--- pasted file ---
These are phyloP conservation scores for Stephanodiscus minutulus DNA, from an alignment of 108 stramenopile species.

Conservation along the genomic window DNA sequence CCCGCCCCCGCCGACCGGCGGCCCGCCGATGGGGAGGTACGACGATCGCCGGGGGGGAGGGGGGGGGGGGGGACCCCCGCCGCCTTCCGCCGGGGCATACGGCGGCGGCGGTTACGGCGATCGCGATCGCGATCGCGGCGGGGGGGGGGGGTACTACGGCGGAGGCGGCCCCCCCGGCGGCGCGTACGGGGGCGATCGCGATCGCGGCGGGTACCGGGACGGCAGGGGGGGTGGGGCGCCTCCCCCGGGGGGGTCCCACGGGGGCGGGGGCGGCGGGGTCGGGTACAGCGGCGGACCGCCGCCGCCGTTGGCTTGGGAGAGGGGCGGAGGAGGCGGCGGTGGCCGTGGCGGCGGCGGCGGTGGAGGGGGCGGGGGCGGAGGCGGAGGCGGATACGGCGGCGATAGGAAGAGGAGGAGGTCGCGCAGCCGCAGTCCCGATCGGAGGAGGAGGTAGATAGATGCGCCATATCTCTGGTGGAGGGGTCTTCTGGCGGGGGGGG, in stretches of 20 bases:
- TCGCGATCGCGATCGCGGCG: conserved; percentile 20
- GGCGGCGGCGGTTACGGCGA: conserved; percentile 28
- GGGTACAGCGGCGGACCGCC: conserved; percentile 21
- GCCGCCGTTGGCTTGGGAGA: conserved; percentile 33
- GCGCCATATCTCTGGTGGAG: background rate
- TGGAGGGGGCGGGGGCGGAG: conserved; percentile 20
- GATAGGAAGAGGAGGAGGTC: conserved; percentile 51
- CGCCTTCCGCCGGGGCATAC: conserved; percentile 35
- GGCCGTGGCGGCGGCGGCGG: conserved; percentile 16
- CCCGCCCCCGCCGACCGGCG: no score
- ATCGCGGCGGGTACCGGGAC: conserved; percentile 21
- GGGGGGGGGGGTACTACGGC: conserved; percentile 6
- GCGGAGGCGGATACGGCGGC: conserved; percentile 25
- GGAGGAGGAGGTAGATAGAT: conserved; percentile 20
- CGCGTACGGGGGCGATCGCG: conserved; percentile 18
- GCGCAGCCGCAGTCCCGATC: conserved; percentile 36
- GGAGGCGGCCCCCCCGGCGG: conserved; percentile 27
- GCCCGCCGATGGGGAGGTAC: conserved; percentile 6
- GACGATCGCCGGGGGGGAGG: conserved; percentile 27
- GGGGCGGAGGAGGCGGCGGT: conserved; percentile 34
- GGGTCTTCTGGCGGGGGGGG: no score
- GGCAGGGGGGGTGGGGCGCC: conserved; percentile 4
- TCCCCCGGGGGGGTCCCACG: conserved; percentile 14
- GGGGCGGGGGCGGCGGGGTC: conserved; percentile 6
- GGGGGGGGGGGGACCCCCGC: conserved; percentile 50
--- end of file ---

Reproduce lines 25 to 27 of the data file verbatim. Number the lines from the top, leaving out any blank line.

- TCCCCCGGGGGGGTCCCACG: conserved; percentile 14
- GGGGCGGGGGCGGCGGGGTC: conserved; percentile 6
- GGGGGGGGGGGGACCCCCGC: conserved; percentile 50